But how does CaCl2 aid phage adsorption exactly?

... structural and biochemical studies have shown that calcium ions are important cofactors for many adhesion-related phage proteins. Some examples:

  • p2, a phage infecting Lactococcus lactis, requires Ca2+ to induce the "open" conformation of the receptor binding component of its baseplate.3
  • Bacillus phage SPP1 requires Ca2+ to stabilize the infective conformation of its tail tip.4
  • Escherichia phage Mu needs Ca2+ for efficient binding of its central spike to the host membrane.5

Beyond adsorption, Ca2+ has a role as a counterion during phage DNA injection 6-8 and as a stabilizing factor during capsid assembly.9,10

To address your second question ...

is there an ideal concentration of CaCl2 that maximizes the adsorption when growing bacteria in liquid media?

... that will depend on the phage-bacteria system and other details of your culture environment.


  1. Delbrück M. Biochemical Mutants of Bacterial Viruses. J Bacteriol. 1948 Jul; 56(1):1-16.
  2. Smith HW. Calcium-deficient media; their effect on phage action. Nature. 1948 Mar 13; 161(4089):397.
  3. Sciara G, Bebeacua C, Bron P, Tremblay D, Ortiz-Lombardia M, Lichière J, van Heel M, Campanacci V, Moineau S, Cambillau C. Structure of lactococcal phage p2 baseplate and its mechanism of activation. Proc Natl Acad Sci USA. 2010 Apr 13;107(15):6852-7.
  4. Goulet A, Lai-Kee-Him J, Veesler D, Auzat I, Robin G, Shepherd DA, Ashcroft AE, Richard E, Lichière J, Tavares P, Cambillau C, Bron P. The opening of the SPP1 bacteriophage tail, a prevalent mechanism in Gram-positive-infecting siphophages. J Biol Chem. 2011 Jul 15;286(28):25397-405.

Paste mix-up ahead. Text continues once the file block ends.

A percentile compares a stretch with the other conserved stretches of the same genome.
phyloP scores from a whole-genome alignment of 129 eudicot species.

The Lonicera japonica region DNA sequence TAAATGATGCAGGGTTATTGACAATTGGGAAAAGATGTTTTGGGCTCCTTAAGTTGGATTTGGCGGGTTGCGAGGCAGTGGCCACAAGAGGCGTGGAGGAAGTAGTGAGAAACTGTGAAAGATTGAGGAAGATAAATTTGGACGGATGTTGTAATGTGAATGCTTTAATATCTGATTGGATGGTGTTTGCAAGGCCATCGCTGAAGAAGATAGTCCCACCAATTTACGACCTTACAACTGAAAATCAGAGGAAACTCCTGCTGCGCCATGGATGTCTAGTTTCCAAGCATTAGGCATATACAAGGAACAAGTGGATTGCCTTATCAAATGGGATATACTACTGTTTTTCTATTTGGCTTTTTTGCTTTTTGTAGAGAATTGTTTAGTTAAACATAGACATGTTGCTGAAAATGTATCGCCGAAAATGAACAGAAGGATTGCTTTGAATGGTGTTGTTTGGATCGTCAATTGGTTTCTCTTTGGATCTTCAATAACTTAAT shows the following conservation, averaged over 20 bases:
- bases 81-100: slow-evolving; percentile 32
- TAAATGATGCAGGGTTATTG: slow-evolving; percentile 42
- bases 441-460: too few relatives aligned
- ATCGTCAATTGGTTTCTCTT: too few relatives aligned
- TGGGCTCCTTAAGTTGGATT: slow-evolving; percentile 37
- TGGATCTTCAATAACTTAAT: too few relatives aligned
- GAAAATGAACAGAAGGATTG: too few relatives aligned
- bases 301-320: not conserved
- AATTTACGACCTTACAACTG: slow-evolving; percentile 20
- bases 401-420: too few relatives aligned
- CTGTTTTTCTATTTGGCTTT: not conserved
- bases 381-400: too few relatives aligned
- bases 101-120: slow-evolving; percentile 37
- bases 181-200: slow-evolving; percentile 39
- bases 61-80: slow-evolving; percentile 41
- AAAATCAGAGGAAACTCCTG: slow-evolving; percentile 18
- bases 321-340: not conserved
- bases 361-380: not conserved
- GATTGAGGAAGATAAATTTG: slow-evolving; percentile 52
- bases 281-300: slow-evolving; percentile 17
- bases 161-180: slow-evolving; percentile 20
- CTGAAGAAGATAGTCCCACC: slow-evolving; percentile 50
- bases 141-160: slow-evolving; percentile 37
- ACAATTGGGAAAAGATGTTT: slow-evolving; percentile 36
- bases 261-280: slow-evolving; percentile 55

5. Harada K, Yamashita E, Nakagawa A, Miyafusa T, Tsumoto K, Ueno T, Toyama Y, Takeda S. Crystal structure of the C-terminal domain of Mu phage central spike and functions of bound calcium ion. Biochim Biophys Acta. 2013 Jan;1834(1):284-91.
  6. Fernandes S, Labarde A, Baptista C, Jakutytè L, Tavares P, São-José C. A non-invasive method for studying viral DNA delivery to bacteria reveals key requirements for phage SPP1 DNA entry in Bacillus subtilis cells. Virology. 2016 Aug;495:79-91.
  7. Alatossava T, Jütte H, Seiler H. Transmembrane cation movements during infection of Lactobacillus lactis by bacteriophage LL-H. J Gen Virol. 1987 Jun;68 (Pt 6):1525-32.
  8. Cvirkaite-Krupovic V, Krupovic M, Daugelavicius R, Bamford DH. Calcium ion-dependent entry of the membrane-containing bacteriophage PM2 into its Pseudoalteromonas host. Virology. 2010 Sep 15;405(1):120-8.
  9. McKenna R, Bowman BR, Ilag LL, Rossmann MG, Fane BA. Atomic structure of the degraded procapsid particle of the bacteriophage G4: induced structural changes in the presence of calcium ions and functional implications. J Mol Biol. 1996 Mar 8;256(4):736-50.
  10. Plevka P, Kazaks A, Voronkova T, Kotelovica S, Dishlers A, Liljas L, Tars K. The structure of bacteriophage phiCb5 reveals a role of the RNA genome and metal ions in particle stability and assembly. J Mol Biol. 2009 Aug 21;391(3):635-47.

You must log in to answer this question.

Not the answer you're looking for? Browse other questions tagged .